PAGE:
The Alien and His Silence of Nothingness

It is dusk now, and the early darkness of the evening gathers in the hills.

I am here in a sister's living room, the ABC show, "Family," going on with its dissertation on relationships, love, family, and other quirky human ways, not exactly a monopoly of Americans but is the same complex relationships we find elsewhere, the same drama on love unrequited, the same turbulent family dynamics.

The living room is all mine at this time, no competitors, with all immigrant housemates on the loose looking for some means towards economic improvement somewhere while the local kids are busy with their last days of summer enjoying small talks and quiet games in the other part of the house.

There is a soft wind in the grass in the hills; I see the hills and their solemn and sacred way of playing with the leaves of rainbow showers that line the streets to the hills. Even in this dusk, I see the hills and their summer trees and the leaves of trees, dense and green, dance cheerfully to the subtle caresses of the sea breeze coming from the sea in Kapolei, from the placid waters of Pearl Harbor, and from the last farms standing in the West, towards North Shore, in those fields that make you romance earth and sun and memory of villages in Ilocos where there, people do backbreaking work without complaining.

Here I am, about to witness the renewal of the face of the earth with the promise of this new job, and a promise of more opportunities to write.

It is not easy, I know, this starting all over again in midlife. I sense the weight of the university job even at this time, with so many entanglements to let loose and attend to, demanding in me some solver-like talent in keeping with my maternal last name.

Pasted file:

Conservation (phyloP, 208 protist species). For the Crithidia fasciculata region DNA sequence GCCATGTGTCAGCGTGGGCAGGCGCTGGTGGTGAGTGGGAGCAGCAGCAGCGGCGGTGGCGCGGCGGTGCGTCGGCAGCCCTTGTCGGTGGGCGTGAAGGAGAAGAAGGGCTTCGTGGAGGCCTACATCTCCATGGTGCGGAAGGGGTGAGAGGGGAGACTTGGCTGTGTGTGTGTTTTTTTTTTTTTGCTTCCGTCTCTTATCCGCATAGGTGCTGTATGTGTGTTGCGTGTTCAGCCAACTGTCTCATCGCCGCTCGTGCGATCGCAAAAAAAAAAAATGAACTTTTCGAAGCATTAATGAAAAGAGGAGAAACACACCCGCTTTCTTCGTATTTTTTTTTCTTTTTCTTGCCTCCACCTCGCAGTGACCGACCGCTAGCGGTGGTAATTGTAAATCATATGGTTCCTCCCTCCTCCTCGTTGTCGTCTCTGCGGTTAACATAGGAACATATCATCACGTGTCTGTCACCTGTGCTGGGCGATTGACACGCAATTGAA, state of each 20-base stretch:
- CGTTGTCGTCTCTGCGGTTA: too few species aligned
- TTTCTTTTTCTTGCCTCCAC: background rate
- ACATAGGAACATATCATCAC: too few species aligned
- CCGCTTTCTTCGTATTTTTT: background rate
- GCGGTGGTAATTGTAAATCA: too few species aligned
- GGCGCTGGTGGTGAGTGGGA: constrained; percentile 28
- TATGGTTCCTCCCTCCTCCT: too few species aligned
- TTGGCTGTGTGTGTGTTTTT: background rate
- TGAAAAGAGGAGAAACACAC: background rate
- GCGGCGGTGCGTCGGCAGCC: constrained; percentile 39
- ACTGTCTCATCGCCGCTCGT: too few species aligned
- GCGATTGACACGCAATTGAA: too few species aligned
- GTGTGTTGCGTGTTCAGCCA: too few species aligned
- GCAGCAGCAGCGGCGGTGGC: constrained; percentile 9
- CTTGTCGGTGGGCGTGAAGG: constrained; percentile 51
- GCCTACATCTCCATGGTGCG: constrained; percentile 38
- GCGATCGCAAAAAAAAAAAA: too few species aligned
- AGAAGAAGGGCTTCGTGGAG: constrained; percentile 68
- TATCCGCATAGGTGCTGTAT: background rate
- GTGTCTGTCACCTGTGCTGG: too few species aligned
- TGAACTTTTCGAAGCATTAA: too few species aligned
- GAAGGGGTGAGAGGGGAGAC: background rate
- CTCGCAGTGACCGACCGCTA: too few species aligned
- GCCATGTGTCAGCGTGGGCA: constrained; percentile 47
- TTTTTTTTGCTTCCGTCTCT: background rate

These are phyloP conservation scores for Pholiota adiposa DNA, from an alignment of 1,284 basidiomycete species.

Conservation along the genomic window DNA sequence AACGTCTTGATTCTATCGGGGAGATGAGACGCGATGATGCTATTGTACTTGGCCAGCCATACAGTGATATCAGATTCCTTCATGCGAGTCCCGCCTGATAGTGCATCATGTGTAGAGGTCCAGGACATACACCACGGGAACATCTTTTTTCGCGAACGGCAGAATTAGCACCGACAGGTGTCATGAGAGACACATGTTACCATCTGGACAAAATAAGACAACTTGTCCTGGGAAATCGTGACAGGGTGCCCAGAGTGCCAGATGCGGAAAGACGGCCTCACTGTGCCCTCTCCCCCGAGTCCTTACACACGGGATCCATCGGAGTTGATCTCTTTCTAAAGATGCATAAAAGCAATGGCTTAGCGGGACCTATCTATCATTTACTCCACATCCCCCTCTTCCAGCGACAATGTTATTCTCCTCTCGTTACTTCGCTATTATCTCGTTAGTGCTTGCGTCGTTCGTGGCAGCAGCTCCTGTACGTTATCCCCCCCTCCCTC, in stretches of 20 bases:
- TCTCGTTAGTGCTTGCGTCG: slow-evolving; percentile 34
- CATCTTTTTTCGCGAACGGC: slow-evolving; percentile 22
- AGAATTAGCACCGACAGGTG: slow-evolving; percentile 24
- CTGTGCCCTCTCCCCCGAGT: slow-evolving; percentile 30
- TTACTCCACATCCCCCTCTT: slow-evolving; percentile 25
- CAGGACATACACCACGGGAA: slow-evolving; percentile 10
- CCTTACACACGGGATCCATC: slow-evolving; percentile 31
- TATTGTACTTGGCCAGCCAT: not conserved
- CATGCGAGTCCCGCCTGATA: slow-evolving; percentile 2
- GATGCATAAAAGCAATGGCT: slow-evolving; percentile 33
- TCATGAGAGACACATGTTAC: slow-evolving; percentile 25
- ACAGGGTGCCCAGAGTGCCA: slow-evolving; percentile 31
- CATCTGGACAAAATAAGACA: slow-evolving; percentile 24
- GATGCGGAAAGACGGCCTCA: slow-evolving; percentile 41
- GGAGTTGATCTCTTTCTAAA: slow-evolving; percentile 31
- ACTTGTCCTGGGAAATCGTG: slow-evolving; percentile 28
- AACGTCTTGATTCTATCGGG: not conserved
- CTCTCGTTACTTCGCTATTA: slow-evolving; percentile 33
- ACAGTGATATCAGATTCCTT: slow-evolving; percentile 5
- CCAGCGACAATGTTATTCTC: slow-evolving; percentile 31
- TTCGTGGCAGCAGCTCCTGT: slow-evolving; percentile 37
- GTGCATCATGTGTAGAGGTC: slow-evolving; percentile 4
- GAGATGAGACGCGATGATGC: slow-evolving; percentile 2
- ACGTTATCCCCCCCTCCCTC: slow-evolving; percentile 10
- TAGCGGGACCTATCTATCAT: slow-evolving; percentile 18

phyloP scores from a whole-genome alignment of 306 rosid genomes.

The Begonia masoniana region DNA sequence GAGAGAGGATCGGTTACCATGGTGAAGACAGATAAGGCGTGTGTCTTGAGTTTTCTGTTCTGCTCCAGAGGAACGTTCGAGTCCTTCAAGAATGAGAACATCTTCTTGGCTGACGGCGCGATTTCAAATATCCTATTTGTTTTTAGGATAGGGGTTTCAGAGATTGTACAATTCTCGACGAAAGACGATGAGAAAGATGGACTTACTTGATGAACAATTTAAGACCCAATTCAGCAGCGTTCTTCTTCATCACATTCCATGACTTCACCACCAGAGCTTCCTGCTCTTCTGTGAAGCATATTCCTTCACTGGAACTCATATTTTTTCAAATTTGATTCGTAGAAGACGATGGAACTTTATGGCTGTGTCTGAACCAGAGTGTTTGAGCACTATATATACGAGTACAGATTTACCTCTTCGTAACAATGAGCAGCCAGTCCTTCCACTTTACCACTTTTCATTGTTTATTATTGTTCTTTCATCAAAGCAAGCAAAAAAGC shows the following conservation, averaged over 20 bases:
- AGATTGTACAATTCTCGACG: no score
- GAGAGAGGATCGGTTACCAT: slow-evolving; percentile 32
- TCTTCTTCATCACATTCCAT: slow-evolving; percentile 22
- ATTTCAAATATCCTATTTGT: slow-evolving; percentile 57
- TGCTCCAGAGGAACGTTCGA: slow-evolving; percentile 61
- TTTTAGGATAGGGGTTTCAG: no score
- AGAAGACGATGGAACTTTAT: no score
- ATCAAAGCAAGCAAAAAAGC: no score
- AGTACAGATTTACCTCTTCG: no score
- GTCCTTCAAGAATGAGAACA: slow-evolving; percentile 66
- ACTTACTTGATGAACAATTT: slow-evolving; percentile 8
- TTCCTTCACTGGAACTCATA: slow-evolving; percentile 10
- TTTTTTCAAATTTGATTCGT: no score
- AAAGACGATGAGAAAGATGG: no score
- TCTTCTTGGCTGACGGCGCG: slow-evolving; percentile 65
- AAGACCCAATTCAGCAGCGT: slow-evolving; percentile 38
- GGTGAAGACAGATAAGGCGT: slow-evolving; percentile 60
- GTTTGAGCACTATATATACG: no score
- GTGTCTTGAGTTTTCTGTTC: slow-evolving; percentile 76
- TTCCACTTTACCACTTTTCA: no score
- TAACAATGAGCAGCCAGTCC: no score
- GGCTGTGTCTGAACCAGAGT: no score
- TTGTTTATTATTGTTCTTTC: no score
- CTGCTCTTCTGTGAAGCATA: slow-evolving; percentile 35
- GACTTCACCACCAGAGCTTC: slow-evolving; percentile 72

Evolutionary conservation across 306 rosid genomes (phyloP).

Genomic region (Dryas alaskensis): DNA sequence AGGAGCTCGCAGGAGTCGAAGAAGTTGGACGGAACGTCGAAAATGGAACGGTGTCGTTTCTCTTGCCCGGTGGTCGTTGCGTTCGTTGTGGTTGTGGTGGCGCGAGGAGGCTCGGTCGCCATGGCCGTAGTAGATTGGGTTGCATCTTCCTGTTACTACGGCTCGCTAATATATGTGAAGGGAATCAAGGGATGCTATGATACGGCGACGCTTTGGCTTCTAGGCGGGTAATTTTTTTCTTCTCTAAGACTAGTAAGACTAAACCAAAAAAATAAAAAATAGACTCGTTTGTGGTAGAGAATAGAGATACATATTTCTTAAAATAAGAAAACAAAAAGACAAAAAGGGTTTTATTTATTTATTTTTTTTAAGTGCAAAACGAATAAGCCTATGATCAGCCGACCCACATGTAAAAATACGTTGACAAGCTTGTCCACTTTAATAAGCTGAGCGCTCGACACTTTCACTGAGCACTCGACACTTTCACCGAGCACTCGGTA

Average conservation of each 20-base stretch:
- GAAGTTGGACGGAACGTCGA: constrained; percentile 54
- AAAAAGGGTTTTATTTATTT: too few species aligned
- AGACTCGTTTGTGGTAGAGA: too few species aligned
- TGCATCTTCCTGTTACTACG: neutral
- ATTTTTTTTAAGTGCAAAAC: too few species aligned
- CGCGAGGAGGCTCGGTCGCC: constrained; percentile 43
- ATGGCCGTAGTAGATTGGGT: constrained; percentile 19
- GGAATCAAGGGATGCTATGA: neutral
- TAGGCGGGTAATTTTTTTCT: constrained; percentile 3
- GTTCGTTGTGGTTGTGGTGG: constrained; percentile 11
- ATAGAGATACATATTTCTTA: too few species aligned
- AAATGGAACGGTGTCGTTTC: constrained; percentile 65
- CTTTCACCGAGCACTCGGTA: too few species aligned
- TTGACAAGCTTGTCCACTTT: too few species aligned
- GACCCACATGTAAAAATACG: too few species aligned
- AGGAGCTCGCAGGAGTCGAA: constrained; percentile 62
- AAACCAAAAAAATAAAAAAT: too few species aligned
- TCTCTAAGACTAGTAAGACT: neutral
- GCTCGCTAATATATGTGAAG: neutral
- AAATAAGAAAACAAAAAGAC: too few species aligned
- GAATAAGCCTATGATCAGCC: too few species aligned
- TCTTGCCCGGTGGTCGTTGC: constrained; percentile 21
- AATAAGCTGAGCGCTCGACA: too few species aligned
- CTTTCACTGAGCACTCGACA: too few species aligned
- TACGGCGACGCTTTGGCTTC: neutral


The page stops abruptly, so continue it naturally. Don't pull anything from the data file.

I have almost quit too, this writing bug, knowing that we have to be realistic with many things, like children's needs and other social obligations, this last one making your budget sometimes barely afloat, most of the time on the deficit side. Manila life, as you can see, is a blighted life, with the government running a campaign about taking in more green leafy vegetables to have a better life but the veggies cost more than what is allowed in the daily budget. So you better buy all those red meat, with all the commercial feeds in them and the chemicals and all forms of animal husbandry work that make the swine swell and the cows bloat and the chickens cackle as if they are drunk with all the antibiotics and growth enhancing hormones injected in them or mized with their feed. Everything is chicken feed with this cholesterol business and the meat makes you save some amounts for the rainy days ahead. Forget the pinakbet and the dinengdeng: they are too good to be true now.

The whole makes you see and see clearly: that too much of a blight makes you dull, really. It constricts your choices and your world that you want out the first time you get a chance.

I sit here, the windows all open and welcoming the later afternoon rain and moist. I open the lacy drapes and I watch the clouds move, the dark clouds promising some light drizzle in Ewa Beach or Mililani perhaps.

I look out the window, imagining the desire for new thoughts, for fresh beginnings, for loves fulfilled like this writing thing that has been my lot for so long, no, a kind of an artistic curse.

I am an alien here, in this alien land, and my silences have been of nothingness rooted in being an alien trying hard to be not an alien any longer, in being a stranger trying to get past estrangement, with my sensibility sometimes assaulted by the Americanized ways of kababayans.

Ha, I tell myself: "Good luck to you, imitators, parrots, and copycats."

I look at the dusk for the last time. This dusk is for real, unto each own, in its own class, no parrot, no imitator, no copycat.

This silence of nothingness is a fullness.

AS Agcaoili
Waipahu, HI
August 2, 2006

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